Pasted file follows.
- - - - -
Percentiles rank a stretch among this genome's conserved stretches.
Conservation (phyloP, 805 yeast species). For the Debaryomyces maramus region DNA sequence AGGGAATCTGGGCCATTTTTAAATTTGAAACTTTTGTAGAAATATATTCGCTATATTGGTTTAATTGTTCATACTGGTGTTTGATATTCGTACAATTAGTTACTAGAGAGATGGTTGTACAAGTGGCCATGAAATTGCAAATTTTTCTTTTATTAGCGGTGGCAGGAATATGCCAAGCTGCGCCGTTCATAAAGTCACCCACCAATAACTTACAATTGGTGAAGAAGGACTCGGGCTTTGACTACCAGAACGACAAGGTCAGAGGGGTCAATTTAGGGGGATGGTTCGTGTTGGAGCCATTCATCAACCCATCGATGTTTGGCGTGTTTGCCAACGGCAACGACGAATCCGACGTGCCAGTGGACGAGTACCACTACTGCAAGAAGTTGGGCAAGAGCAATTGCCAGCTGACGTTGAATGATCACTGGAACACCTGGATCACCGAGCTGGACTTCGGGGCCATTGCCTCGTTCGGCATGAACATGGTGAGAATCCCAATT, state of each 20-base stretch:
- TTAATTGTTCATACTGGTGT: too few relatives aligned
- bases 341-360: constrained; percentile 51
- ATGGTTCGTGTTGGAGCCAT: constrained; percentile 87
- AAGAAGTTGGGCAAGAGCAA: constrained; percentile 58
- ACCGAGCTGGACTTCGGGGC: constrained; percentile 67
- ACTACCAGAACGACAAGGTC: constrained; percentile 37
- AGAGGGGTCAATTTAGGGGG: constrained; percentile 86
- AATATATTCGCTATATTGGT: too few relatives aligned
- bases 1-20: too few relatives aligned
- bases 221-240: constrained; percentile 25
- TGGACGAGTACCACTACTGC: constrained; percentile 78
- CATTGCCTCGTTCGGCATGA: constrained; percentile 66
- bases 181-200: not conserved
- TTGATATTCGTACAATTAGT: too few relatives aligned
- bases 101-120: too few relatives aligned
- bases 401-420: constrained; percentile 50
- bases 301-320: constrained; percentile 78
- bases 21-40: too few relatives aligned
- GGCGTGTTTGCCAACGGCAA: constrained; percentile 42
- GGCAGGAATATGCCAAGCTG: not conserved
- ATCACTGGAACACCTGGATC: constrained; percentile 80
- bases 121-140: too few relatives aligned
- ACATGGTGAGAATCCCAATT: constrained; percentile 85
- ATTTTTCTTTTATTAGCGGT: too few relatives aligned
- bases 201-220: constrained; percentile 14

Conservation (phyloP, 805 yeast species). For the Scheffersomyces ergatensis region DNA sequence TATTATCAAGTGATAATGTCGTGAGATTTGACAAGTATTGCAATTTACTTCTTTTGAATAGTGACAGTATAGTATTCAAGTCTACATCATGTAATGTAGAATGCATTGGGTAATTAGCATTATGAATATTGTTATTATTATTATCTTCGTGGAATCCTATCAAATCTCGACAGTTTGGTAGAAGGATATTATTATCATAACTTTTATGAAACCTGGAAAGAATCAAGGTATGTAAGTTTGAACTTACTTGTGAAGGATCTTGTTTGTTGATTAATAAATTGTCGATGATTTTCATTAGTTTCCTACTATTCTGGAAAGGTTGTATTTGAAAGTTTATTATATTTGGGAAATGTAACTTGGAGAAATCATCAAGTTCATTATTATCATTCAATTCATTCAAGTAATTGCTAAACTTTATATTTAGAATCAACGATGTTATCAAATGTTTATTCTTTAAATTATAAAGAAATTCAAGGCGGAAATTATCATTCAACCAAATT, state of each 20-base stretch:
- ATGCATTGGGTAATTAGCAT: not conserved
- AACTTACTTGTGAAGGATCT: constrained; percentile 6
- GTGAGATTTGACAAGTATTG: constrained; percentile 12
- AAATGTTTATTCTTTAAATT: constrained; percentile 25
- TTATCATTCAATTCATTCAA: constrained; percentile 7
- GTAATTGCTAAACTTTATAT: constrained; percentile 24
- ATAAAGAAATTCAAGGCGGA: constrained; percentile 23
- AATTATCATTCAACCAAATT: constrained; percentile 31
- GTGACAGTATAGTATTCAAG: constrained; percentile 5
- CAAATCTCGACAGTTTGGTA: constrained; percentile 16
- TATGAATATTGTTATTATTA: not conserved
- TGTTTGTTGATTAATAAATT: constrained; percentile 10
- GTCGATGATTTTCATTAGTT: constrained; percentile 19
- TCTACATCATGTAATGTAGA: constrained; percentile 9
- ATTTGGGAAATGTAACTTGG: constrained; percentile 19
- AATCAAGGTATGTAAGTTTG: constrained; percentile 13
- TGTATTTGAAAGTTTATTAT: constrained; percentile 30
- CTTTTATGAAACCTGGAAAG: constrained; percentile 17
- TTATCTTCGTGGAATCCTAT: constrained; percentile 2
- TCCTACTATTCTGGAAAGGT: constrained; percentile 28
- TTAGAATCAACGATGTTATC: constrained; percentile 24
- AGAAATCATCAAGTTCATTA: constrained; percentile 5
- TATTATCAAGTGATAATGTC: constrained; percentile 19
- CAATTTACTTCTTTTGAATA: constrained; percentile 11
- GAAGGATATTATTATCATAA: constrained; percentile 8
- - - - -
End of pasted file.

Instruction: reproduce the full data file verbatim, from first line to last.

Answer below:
Percentiles rank a stretch among this genome's conserved stretches.
Conservation (phyloP, 805 yeast species). For the Debaryomyces maramus region DNA sequence AGGGAATCTGGGCCATTTTTAAATTTGAAACTTTTGTAGAAATATATTCGCTATATTGGTTTAATTGTTCATACTGGTGTTTGATATTCGTACAATTAGTTACTAGAGAGATGGTTGTACAAGTGGCCATGAAATTGCAAATTTTTCTTTTATTAGCGGTGGCAGGAATATGCCAAGCTGCGCCGTTCATAAAGTCACCCACCAATAACTTACAATTGGTGAAGAAGGACTCGGGCTTTGACTACCAGAACGACAAGGTCAGAGGGGTCAATTTAGGGGGATGGTTCGTGTTGGAGCCATTCATCAACCCATCGATGTTTGGCGTGTTTGCCAACGGCAACGACGAATCCGACGTGCCAGTGGACGAGTACCACTACTGCAAGAAGTTGGGCAAGAGCAATTGCCAGCTGACGTTGAATGATCACTGGAACACCTGGATCACCGAGCTGGACTTCGGGGCCATTGCCTCGTTCGGCATGAACATGGTGAGAATCCCAATT, state of each 20-base stretch:
- TTAATTGTTCATACTGGTGT: too few relatives aligned
- bases 341-360: constrained; percentile 51
- ATGGTTCGTGTTGGAGCCAT: constrained; percentile 87
- AAGAAGTTGGGCAAGAGCAA: constrained; percentile 58
- ACCGAGCTGGACTTCGGGGC: constrained; percentile 67
- ACTACCAGAACGACAAGGTC: constrained; percentile 37
- AGAGGGGTCAATTTAGGGGG: constrained; percentile 86
- AATATATTCGCTATATTGGT: too few relatives aligned
- bases 1-20: too few relatives aligned
- bases 221-240: constrained; percentile 25
- TGGACGAGTACCACTACTGC: constrained; percentile 78
- CATTGCCTCGTTCGGCATGA: constrained; percentile 66
- bases 181-200: not conserved
- TTGATATTCGTACAATTAGT: too few relatives aligned
- bases 101-120: too few relatives aligned
- bases 401-420: constrained; percentile 50
- bases 301-320: constrained; percentile 78
- bases 21-40: too few relatives aligned
- GGCGTGTTTGCCAACGGCAA: constrained; percentile 42
- GGCAGGAATATGCCAAGCTG: not conserved
- ATCACTGGAACACCTGGATC: constrained; percentile 80
- bases 121-140: too few relatives aligned
- ACATGGTGAGAATCCCAATT: constrained; percentile 85
- ATTTTTCTTTTATTAGCGGT: too few relatives aligned
- bases 201-220: constrained; percentile 14

Conservation (phyloP, 805 yeast species). For the Scheffersomyces ergatensis region DNA sequence TATTATCAAGTGATAATGTCGTGAGATTTGACAAGTATTGCAATTTACTTCTTTTGAATAGTGACAGTATAGTATTCAAGTCTACATCATGTAATGTAGAATGCATTGGGTAATTAGCATTATGAATATTGTTATTATTATTATCTTCGTGGAATCCTATCAAATCTCGACAGTTTGGTAGAAGGATATTATTATCATAACTTTTATGAAACCTGGAAAGAATCAAGGTATGTAAGTTTGAACTTACTTGTGAAGGATCTTGTTTGTTGATTAATAAATTGTCGATGATTTTCATTAGTTTCCTACTATTCTGGAAAGGTTGTATTTGAAAGTTTATTATATTTGGGAAATGTAACTTGGAGAAATCATCAAGTTCATTATTATCATTCAATTCATTCAAGTAATTGCTAAACTTTATATTTAGAATCAACGATGTTATCAAATGTTTATTCTTTAAATTATAAAGAAATTCAAGGCGGAAATTATCATTCAACCAAATT, state of each 20-base stretch:
- ATGCATTGGGTAATTAGCAT: not conserved
- AACTTACTTGTGAAGGATCT: constrained; percentile 6
- GTGAGATTTGACAAGTATTG: constrained; percentile 12
- AAATGTTTATTCTTTAAATT: constrained; percentile 25
- TTATCATTCAATTCATTCAA: constrained; percentile 7
- GTAATTGCTAAACTTTATAT: constrained; percentile 24
- ATAAAGAAATTCAAGGCGGA: constrained; percentile 23
- AATTATCATTCAACCAAATT: constrained; percentile 31
- GTGACAGTATAGTATTCAAG: constrained; percentile 5
- CAAATCTCGACAGTTTGGTA: constrained; percentile 16
- TATGAATATTGTTATTATTA: not conserved
- TGTTTGTTGATTAATAAATT: constrained; percentile 10
- GTCGATGATTTTCATTAGTT: constrained; percentile 19
- TCTACATCATGTAATGTAGA: constrained; percentile 9
- ATTTGGGAAATGTAACTTGG: constrained; percentile 19
- AATCAAGGTATGTAAGTTTG: constrained; percentile 13
- TGTATTTGAAAGTTTATTAT: constrained; percentile 30
- CTTTTATGAAACCTGGAAAG: constrained; percentile 17
- TTATCTTCGTGGAATCCTAT: constrained; percentile 2
- TCCTACTATTCTGGAAAGGT: constrained; percentile 28
- TTAGAATCAACGATGTTATC: constrained; percentile 24
- AGAAATCATCAAGTTCATTA: constrained; percentile 5
- TATTATCAAGTGATAATGTC: constrained; percentile 19
- CAATTTACTTCTTTTGAATA: constrained; percentile 11
- GAAGGATATTATTATCATAA: constrained; percentile 8